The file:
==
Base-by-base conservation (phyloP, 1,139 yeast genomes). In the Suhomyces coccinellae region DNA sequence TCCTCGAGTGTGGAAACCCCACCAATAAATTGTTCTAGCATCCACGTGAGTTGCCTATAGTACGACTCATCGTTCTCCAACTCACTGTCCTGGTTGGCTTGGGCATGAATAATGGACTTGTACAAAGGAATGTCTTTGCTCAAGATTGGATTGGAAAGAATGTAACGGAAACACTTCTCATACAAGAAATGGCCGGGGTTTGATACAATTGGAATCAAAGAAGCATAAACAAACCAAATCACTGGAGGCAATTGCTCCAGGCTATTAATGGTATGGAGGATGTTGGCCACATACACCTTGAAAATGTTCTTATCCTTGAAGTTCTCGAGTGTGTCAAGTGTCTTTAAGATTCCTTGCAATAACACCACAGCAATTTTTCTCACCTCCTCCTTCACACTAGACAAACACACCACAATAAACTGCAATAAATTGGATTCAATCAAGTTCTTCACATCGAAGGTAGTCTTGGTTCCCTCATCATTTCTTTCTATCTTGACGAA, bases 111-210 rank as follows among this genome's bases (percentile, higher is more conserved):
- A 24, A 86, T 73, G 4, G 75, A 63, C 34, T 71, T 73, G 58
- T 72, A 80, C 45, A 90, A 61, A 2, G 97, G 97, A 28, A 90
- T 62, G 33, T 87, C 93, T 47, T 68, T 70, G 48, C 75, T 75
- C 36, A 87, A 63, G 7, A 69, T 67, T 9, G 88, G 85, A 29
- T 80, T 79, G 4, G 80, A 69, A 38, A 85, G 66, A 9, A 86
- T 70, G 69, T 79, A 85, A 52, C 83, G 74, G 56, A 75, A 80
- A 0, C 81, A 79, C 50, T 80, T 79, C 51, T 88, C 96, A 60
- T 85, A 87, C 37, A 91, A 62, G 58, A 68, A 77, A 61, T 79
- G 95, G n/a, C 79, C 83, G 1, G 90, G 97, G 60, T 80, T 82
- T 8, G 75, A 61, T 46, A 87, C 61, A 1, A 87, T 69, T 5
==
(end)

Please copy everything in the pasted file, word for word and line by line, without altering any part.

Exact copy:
Base-by-base conservation (phyloP, 1,139 yeast genomes). In the Suhomyces coccinellae region DNA sequence TCCTCGAGTGTGGAAACCCCACCAATAAATTGTTCTAGCATCCACGTGAGTTGCCTATAGTACGACTCATCGTTCTCCAACTCACTGTCCTGGTTGGCTTGGGCATGAATAATGGACTTGTACAAAGGAATGTCTTTGCTCAAGATTGGATTGGAAAGAATGTAACGGAAACACTTCTCATACAAGAAATGGCCGGGGTTTGATACAATTGGAATCAAAGAAGCATAAACAAACCAAATCACTGGAGGCAATTGCTCCAGGCTATTAATGGTATGGAGGATGTTGGCCACATACACCTTGAAAATGTTCTTATCCTTGAAGTTCTCGAGTGTGTCAAGTGTCTTTAAGATTCCTTGCAATAACACCACAGCAATTTTTCTCACCTCCTCCTTCACACTAGACAAACACACCACAATAAACTGCAATAAATTGGATTCAATCAAGTTCTTCACATCGAAGGTAGTCTTGGTTCCCTCATCATTTCTTTCTATCTTGACGAA, bases 111-210 rank as follows among this genome's bases (percentile, higher is more conserved):
- A 24, A 86, T 73, G 4, G 75, A 63, C 34, T 71, T 73, G 58
- T 72, A 80, C 45, A 90, A 61, A 2, G 97, G 97, A 28, A 90
- T 62, G 33, T 87, C 93, T 47, T 68, T 70, G 48, C 75, T 75
- C 36, A 87, A 63, G 7, A 69, T 67, T 9, G 88, G 85, A 29
- T 80, T 79, G 4, G 80, A 69, A 38, A 85, G 66, A 9, A 86
- T 70, G 69, T 79, A 85, A 52, C 83, G 74, G 56, A 75, A 80
- A 0, C 81, A 79, C 50, T 80, T 79, C 51, T 88, C 96, A 60
- T 85, A 87, C 37, A 91, A 62, G 58, A 68, A 77, A 61, T 79
- G 95, G n/a, C 79, C 83, G 1, G 90, G 97, G 60, T 80, T 82
- T 8, G 75, A 61, T 46, A 87, C 61, A 1, A 87, T 69, T 5